This weekend’s worldwide ransomware attack has once again called into question the security of the nation's computer networks.
The “WannaCry” attack affected more than 200,000 computers in more than 150 countries, including hospitals, Russian banks, Chinese universities and Fed Ex in the United States.
Experts are concerned the authors of the malware could rerelease it without a kill switch or that copycats could launch their own attack.
So how can you protect yourself?
Larry Piland, the head of Datel Systems – an IT company based in San Diego – breaks down how malware works.
“Your virus protection doesn't catch it,” he told NBC 7. “It comes in an email usually with an attachment with a spread sheet or a PDF file or something or a Microsoft Word file. And when you launch it, it latches on, looks for ways to get into your network server and it encrypts your files and at that point, you're done.”
The virus then demands a ransom of about $300 in bitcoin for a code to release your information.
Luckily, Piland says there are some simple red flags you can look for in suspicious emails.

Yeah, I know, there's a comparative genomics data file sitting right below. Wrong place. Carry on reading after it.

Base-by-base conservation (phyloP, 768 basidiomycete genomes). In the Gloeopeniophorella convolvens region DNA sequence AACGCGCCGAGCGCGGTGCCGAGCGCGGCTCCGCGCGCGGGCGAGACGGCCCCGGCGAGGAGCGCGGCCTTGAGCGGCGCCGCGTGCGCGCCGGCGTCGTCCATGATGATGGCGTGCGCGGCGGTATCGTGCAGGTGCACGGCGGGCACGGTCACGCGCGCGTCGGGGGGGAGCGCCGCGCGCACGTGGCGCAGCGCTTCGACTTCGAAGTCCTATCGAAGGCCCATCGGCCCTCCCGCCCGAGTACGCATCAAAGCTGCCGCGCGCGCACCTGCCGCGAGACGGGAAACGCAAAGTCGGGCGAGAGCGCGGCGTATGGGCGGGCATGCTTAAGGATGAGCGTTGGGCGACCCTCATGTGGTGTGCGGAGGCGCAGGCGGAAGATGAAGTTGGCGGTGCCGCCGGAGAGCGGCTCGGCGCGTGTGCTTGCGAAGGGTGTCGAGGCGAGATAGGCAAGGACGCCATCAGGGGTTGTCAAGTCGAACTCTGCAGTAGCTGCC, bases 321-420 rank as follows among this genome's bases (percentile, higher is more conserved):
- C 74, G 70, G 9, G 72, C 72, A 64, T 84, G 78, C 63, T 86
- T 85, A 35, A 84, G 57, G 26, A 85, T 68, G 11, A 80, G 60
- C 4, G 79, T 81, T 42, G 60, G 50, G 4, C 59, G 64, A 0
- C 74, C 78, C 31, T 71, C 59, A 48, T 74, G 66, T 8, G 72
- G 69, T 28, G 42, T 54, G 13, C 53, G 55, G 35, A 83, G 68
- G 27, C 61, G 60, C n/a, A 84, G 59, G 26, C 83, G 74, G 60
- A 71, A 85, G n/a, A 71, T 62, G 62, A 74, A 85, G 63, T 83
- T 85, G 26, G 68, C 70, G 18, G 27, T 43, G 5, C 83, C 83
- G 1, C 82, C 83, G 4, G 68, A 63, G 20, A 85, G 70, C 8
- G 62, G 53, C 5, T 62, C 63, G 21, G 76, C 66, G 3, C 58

First check the email header to see if it’s really from who it says it's from? “[Notice] verbiage or word choice within the email that people wouldn't use,” he explains. “’Kindly’ is a red flag right away. That I see in like 70 percent of the spam I get.”
Piland also says you should ask yourself if the company would contact you via email on that subject.
And if you’re still in doubt Piland says to go straight to the source. “Get a hold of the person,” he suggests. “Through messenger, text them, call them. Say ‘hey, did you send me this spread sheet?’ Check on it.”
And while no one wants to catch this cyber virus, he says it's especially important that small businesses stay vigilant.
“If you lose data and your business goes down for several days, it can really hurt your business. 60 percent or so of the businesses that have a big outage like this go out of business within a couple of years,” he explains.
Also make sure your operating systems are patched and up to date as well as your anti-virus and anti-malware software. Piland suggests using Malwarebytes anti-malware software.
Finally, in Word and Excel disable macros. Then if you do open a file, it won't trigger attack commands hidden in the file.
Friday's attack was halted by a 22-year-old British cyber blogger. He said he doesn't doubt there will be a second attack.